Last words…

Hi everyone,

at least these are my final words in the blog and it feels somehow sad to close that chapter.
But I can’t say that I am not writing this in a happy mood, because it was “the time of my life” like Fabian compared it musically a few days ago. That just fits perfectly.

After coming back everyone of us was busy travelling through Germany and applying for jobs. You may be happy to hear that Fabian and me got a job. Both in Bavaria. So if you finally want to meet us, visit us in Munich or Regensburg πŸ™‚

We also had our final meeting after “The Ireland experience” and we could share our experience with the others.
While I am moving to Bavaria now Fabian will still be in Berlin to make a presentation on the final party on october. I am proud on him to do that.

And thats it. Chapter closed. I know I am going to stay in contact with the guys in Dublin and also to some spanish guys. And thats a great result.

So thanks for reading and I hope you will always enjoy our blog.

Have a good time,

– Manuel

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(almost) last words

We just woke up from our very last night. Almost everything is packed and we are in queue for the shower.
Outside is typical Irish weather, clowds and clowds mixed with clowds.
We are kind of looking forward to Berlin but also we are a little sad that we have to leave this great country with its nice people.

This does not yet mean the end of our blog. We are going to write a little more about reviews and stuff we did and couldn’t yet post.
Read you soon. Wish us a pleasent flight πŸ™‚
Fabian

All good things have come to an end…

Hello everyone,

I am writing these lines with very mixed emotions. Reviewing the stay and my work experience means that it will soon be over. Part of me is happy to come back home to my normal life with my family and friends and part of me has become so used to the life here that I’d like to stay forever. I’d agree immediately to stay another month and then come back. But all good things have to end like the title already says. And I guess that is good, because then I have only good memories to remember.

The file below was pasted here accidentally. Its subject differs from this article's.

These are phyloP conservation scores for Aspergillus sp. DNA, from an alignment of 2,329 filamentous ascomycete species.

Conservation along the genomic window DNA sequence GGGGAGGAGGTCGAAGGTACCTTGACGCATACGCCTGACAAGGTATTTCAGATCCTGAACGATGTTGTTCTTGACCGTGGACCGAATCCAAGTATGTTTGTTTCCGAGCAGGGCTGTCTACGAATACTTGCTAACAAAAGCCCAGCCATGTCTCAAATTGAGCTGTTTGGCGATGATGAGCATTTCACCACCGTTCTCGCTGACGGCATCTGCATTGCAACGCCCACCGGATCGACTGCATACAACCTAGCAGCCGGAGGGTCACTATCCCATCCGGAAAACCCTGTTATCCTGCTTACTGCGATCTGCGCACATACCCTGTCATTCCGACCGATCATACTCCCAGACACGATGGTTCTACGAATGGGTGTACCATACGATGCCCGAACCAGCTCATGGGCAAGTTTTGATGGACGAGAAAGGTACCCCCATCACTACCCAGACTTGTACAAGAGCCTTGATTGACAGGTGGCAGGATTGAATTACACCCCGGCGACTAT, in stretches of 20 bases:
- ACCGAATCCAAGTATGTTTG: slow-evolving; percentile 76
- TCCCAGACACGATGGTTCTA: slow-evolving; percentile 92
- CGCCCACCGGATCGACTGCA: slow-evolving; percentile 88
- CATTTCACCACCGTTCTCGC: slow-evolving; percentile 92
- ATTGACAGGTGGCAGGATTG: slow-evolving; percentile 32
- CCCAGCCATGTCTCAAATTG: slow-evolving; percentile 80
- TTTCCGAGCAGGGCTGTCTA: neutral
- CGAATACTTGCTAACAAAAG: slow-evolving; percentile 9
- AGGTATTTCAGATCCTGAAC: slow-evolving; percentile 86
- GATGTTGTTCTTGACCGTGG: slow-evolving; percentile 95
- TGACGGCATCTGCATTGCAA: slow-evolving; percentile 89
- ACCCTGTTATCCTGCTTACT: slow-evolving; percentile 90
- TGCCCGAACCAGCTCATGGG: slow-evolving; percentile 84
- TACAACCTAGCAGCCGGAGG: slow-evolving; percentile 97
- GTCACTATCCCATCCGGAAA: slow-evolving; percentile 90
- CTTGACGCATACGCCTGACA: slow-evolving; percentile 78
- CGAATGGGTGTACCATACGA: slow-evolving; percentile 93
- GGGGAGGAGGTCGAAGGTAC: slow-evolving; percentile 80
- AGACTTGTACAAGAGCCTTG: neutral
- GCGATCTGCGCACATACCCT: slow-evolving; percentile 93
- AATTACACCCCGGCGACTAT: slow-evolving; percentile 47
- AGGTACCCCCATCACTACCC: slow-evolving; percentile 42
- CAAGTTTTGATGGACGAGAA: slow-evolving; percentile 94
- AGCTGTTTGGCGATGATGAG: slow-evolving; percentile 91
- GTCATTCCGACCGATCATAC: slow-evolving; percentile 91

My internship

My internship at Webroot was brilliant. I am really happy that I had the opportunity to work there. Everyone in the office is very friendly, open-minded and also competent in their fields. I was always looking forward going there because it was like being part of a big family. My team manager and my trainer were fabulous and looked after me. I had a very warm welcome and always had someone to help me if necessary. They provided me with complete training though I was only staying for some weeks. And they treated me like I am a regular employee here with all the duties and rights. That meant that I had to find my place in the company very soon and that I had to be serious about my job, because I had to deal with everything that any other Irish advisor had to deal with. But that was the best way to learn how to interact with British and US customers in a cultural perspective and it was also the best way to improve my language skills. I wouldn’t say that I have learned more vocabs or that my language skills has become way better, but I am used to interacting with English speaking people in an international office. So it is easier for me to talk to people in English in the future. There are no language or the cultural barriers anymore. I am also used to some colloquial phrases and what people are expecting you to say in certain situations. That is one of the things that I am taking home and that is a big step in gaining international experience and knowledge. I am absolutely thankful for this possibility. It was definitely one of the best experiences in the apprenticeship at all.